Wesfarmers chief executive and B20 chair Richard Goyder tells Business Spectator's Alan Kohler, Robert Gottliebsen and Stephen Bartholomeusz:
Alan Kohler: Richard, welcome to Business Spectator. Thanks for joining us.
Richard Goyder: Thanks. Nice to be with you.
AK: Now, you get the impression with the G20 that it’s all happening anyway. They’ve got 900 actions, which we’ll get to in a moment, that are going to increase global GDP by 2 per cent, so why do they B20 to give them a shove up?
Goyder: Alan, I think B20’s been really important, I think, because governments can’t do this on their own. Governments post the crisis, you know, monetary policy’s pretty well exhausted, there’s no room to move. Fiscal policy’s almost done. So, business is a big part of driving economic growth and I think everyone agrees the world hasn’t got enough growth. There aren’t enough jobs. There’s something like more than 200 million people around the world unemployed at the moment and around 300 million youth either not in jobs or not studying. So, there is a significant issue.
So, business is part of a solution and it’s appropriate that business works closely with the G20 and, in our case, with the Australian government to formulate policies. And, you know, I think the policy recommendations we’ve got do go hand-in-hand with where the Prime Minister and the Treasurer want to take the G20 this year under Australia’s chairmanship as well.
And I think it’s really important that business has a voice and we’ve brought a whole bunch of people, you know, 400-500 business leaders from around the world into the process this year and the voice from business is pretty loud and pretty consistent.
AK: Now, there are apparently 900 actions that are going to increase, as I said, GDP by 2 per cent, but isn’t it the case that countries basically look after their own national interest? I mean either they were going to do those things anyway or they’re not going to do it because it’s not in their interests, but so if it is in each country’s interest, they will do those things anyway?
Goyder: Yeah. I think that’s right and certainly in all of these things countries need to go back and implement them in their own country and, if you think about it, you know, let’s assume – and it’s not the case -- but let’s assume all G20 countries are democracies and any one year there are probably half a dozen that are facing elections, there are always issues they’ve got in implementing things in any case.
But I think what the 2 per cent has done is galvanise. What can we do specifically that will give above trend growth over five years? And I think anything that gets implemented that otherwise wasn’t going to be as a positive and if it brings forward policy implementation, that’s not a bad thing as well. And the key thing to me will be how this is now monitored and measured because some things will be easily monitored and measured and other things will be difficult.
Stephen Bartholomeusz: Richard, as you said earlier, monetary policy and fiscal policy in most of the larger economies within the G20 has been exhausted.
SB: So, where does the funding come to kick start this massive investment in infrastructure?
RG: Yeah. So Stephen, there’s a big infrastructure spending gap by 2030 of $10 to $20 trillion or so. It’s huge. And there’s a significant gap now, in fact. Jack Lew said at the Infrastructure Roundtable on Friday that in the US they’ve identified $1 trillion of need right now. So, I actually think the Australian policy on this is pretty good policy, which is government gets involved early stage to take out some of the initial risk, so the private sector can then invest once a project is investable and then governments can get out and recycle. So, I think that’s one particular way forward. The other one is in too many projects and too many countries, money’s not flowing and that’s as a consequence of some of the financial regulations that have been put in place post the crisis, so that’s got to be sorted out as well. So, there’s a bunch of things that needs to be done to solve the issue, but it’s worth doing because infrastructure spending brings about economic growth and jobs and productivity improvements down the track, so it’s actually a big prize I reckon if we can get it going.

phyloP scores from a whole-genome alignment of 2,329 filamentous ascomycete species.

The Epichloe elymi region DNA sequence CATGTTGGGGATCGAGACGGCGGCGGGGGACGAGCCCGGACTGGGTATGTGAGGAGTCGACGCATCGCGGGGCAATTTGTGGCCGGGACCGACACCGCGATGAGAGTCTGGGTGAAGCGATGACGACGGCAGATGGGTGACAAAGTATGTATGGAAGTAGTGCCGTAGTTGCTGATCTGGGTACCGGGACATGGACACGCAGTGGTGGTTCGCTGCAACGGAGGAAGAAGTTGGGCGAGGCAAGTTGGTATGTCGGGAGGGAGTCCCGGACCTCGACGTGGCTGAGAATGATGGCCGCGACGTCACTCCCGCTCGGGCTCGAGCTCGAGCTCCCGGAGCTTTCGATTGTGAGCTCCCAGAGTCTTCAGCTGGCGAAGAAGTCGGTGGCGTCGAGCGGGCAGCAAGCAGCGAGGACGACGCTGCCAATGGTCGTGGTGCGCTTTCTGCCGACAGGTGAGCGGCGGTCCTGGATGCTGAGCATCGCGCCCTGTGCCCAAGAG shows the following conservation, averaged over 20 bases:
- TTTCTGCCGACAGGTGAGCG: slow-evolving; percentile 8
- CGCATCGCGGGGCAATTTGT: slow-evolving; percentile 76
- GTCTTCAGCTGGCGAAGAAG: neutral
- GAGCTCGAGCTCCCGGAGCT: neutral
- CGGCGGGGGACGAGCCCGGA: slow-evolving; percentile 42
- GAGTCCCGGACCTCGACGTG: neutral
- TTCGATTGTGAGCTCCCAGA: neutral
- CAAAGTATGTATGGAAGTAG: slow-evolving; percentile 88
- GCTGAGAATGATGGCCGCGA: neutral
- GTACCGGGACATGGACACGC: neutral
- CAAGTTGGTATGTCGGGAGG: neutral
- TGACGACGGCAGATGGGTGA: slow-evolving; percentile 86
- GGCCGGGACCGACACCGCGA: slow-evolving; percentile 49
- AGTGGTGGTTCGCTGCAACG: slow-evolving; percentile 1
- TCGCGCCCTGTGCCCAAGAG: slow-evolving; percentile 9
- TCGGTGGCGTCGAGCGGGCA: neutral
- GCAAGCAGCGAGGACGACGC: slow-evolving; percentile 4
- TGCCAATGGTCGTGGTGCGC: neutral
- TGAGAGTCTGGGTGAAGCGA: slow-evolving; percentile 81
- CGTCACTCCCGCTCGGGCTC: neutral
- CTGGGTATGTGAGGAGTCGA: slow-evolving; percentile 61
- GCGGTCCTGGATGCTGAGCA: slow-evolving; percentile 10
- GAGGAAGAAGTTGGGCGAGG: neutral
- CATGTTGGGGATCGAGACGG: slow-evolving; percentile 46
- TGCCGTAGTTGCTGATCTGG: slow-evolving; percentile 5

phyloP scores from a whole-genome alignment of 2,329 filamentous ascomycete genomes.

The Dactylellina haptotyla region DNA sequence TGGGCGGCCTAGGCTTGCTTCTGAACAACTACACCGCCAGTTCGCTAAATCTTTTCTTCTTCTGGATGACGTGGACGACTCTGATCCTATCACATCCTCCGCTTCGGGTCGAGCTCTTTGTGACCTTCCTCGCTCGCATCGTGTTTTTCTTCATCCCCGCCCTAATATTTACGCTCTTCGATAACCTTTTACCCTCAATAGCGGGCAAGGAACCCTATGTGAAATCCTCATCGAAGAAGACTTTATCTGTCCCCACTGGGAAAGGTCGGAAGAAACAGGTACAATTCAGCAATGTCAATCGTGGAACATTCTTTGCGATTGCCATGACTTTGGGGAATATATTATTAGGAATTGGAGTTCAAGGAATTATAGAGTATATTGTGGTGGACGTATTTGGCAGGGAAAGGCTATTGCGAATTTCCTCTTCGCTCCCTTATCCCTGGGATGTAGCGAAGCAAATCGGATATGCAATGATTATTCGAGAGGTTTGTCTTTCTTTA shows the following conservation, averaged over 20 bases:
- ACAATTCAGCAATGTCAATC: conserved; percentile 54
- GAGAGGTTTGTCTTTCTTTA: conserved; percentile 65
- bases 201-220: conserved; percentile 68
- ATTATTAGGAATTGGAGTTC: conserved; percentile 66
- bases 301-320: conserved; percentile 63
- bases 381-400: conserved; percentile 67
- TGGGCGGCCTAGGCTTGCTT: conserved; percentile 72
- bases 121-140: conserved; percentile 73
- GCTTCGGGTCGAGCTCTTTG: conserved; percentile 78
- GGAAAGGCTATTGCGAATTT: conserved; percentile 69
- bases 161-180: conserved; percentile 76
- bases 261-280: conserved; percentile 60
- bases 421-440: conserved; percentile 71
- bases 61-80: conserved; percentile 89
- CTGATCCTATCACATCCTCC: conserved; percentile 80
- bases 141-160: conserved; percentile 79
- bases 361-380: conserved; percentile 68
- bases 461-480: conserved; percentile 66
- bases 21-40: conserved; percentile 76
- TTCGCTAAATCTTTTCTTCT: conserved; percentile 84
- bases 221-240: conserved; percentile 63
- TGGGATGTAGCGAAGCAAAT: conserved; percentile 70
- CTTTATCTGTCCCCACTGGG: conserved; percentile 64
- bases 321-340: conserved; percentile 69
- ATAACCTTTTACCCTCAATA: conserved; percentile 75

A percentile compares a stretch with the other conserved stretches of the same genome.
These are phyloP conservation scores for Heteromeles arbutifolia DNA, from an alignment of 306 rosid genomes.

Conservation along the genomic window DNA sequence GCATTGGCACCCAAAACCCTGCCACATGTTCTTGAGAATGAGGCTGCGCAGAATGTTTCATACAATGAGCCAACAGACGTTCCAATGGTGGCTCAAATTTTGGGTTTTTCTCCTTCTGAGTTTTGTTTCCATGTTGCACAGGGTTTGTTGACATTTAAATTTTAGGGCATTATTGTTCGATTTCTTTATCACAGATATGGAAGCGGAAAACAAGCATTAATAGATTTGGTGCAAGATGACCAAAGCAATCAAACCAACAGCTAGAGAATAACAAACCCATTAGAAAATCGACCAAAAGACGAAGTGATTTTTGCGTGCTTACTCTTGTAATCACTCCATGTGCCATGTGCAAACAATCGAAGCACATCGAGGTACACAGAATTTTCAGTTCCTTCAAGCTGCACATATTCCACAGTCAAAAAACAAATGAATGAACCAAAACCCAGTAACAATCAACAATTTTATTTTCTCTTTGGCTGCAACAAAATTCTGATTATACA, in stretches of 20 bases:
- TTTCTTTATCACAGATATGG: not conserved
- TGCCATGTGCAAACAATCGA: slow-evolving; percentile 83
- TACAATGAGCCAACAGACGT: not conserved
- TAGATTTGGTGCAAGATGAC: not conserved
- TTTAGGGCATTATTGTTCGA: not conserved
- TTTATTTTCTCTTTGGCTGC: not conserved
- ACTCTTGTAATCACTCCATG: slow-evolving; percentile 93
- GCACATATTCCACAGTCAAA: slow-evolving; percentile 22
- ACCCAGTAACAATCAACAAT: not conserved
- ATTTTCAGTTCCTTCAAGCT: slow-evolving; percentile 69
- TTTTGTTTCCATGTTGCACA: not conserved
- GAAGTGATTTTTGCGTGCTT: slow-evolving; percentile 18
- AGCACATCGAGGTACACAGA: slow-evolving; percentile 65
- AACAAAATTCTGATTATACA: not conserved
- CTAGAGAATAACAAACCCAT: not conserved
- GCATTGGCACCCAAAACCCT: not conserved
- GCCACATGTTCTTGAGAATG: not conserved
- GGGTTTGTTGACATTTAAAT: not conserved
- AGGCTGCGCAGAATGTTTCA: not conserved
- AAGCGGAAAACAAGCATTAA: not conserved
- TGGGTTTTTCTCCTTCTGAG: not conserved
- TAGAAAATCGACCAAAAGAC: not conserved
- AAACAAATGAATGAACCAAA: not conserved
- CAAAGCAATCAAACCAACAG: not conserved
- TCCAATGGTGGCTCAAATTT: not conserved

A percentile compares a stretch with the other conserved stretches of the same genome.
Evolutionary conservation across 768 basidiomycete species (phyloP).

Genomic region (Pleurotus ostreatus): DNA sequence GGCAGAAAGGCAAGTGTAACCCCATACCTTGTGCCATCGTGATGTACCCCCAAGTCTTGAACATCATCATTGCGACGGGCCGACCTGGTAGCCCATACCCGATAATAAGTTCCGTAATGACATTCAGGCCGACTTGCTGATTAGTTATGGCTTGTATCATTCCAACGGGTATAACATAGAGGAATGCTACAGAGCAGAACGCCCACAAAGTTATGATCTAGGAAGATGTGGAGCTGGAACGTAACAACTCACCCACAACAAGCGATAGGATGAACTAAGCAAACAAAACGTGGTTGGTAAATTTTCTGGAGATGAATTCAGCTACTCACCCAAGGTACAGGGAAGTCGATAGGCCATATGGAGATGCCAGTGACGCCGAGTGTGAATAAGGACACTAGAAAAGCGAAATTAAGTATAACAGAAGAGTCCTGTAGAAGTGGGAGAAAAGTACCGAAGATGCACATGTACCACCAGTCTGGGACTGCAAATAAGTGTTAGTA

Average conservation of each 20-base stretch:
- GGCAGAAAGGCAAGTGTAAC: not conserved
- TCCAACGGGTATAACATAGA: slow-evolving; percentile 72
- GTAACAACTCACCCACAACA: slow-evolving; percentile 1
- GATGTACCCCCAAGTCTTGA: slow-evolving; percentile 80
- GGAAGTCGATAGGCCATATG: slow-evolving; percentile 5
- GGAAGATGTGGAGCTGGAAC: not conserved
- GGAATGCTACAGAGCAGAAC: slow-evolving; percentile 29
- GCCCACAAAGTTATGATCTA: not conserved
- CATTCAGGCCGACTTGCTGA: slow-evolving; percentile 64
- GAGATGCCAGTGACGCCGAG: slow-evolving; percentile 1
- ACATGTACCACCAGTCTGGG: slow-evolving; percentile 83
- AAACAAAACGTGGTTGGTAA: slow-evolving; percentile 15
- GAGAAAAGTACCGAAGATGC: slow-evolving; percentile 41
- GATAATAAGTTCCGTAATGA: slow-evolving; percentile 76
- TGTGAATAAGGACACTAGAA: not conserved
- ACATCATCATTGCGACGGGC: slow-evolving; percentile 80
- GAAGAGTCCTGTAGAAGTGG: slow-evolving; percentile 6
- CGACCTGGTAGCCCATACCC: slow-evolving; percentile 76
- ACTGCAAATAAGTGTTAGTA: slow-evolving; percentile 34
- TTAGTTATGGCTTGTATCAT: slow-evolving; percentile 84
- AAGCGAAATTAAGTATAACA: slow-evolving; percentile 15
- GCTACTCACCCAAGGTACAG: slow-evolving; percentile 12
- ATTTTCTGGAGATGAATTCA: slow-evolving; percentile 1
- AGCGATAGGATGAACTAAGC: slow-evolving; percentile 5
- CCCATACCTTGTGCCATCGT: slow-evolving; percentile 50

Robert Gottliebsen: Do you think we’re going to have an infrastructure boom globally?
Goyder: I think it’s one of the things, Robert, governments can help facilitate that can give a pretty quick shot into the economy and I think we’re going to. I mean there’s no doubt that the Australian government’s focused on infrastructure and based on Secretary Lew’s comments on the weekend and the German Finance Minister’s and others, I think there’s a very strong focus on infrastructure.
And the developing countries, you know, there was a Finance Minister from Indonesia made an impassioned speech, if you like, about the need for the policies to be implemented, so that the infrastructure in Indonesia can get up and running. And I mean you’ve got to try and drive from Jakarta airport into the city to understand the need for that in a country like Indonesia.
So, I think if we’re thinking about ways where the global economy can grow at a faster rate, infrastructure’s going to be a big part of that.
SB: Within both the B20 and the G20 Finance Ministers’ outcomes there’s this kind of applause for the financial sector reforms, so more capital, more liquidity and all the rest and yet that’s the opposite of expansionary, isn’t it? At a time when you want the global economy to expand, you’re actually constraining the capacity of the financial system to provide the funding.
Goyder: Yeah. And that’s been our concern. And we’ve had SMEs and countries say that’s causing them grief and business people around the world are saying that. But what we’re saying is understanding the political imperative of getting the regulations put in place, what we’ve said is let’s get them in as soon as we possibly can, so that we can then understand any unforeseen consequences.
AK: But is it just a political imperative or is it actually an imperative full stop, given what occurred in 2008?
RG: Yeah. It’s a good question. Well, there’s no doubt it’s a political imperative. People expect governments to do it and they don’t want to see failures like Lehman Brothers and others, so there’s no doubt there’s a political imperative and there was a need to act. I don’t think anyone would, you know, disagree with that. And these regulations are well met. And again business isn’t saying unwind it all. You know, that’s totally unrealistic. And the banking sector’s been particularly pragmatic on this. They’re basically saying this has to be done because our credibility actually depends on getting it done, but then there are impacts, effects that aren’t what was meant to happen and we need to then look at those and unwind them.